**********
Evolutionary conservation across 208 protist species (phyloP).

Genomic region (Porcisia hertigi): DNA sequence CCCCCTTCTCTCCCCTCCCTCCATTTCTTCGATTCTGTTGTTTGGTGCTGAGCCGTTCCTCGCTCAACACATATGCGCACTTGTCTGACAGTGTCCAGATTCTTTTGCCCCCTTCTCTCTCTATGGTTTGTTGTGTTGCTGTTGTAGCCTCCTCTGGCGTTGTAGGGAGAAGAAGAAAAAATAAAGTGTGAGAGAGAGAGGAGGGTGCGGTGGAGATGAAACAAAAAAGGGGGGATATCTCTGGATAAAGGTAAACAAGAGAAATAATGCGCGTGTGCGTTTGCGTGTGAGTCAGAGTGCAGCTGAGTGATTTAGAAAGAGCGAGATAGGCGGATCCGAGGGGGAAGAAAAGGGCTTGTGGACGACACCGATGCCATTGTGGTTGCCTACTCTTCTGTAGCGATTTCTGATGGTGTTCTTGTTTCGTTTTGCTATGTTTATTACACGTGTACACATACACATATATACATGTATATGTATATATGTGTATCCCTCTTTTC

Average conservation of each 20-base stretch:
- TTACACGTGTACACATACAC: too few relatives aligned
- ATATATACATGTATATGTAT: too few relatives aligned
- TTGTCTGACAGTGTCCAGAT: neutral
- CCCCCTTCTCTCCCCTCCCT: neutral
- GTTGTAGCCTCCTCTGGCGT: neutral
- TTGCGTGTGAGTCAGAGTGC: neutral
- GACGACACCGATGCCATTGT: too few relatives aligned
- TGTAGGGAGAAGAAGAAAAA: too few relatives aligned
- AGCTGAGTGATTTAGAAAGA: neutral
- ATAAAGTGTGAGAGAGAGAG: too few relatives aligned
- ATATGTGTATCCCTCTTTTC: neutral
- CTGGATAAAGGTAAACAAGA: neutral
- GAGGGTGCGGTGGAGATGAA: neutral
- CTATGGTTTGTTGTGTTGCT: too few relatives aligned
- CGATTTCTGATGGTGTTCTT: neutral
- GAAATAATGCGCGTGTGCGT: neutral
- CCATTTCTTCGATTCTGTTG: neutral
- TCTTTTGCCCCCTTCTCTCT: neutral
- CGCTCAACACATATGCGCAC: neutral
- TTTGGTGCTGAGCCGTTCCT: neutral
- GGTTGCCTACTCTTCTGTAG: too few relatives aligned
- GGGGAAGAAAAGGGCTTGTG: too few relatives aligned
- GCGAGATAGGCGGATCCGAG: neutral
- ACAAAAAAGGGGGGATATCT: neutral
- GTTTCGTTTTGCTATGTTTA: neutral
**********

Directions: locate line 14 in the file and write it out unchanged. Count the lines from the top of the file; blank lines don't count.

- ATATGTGTATCCCTCTTTTC: neutral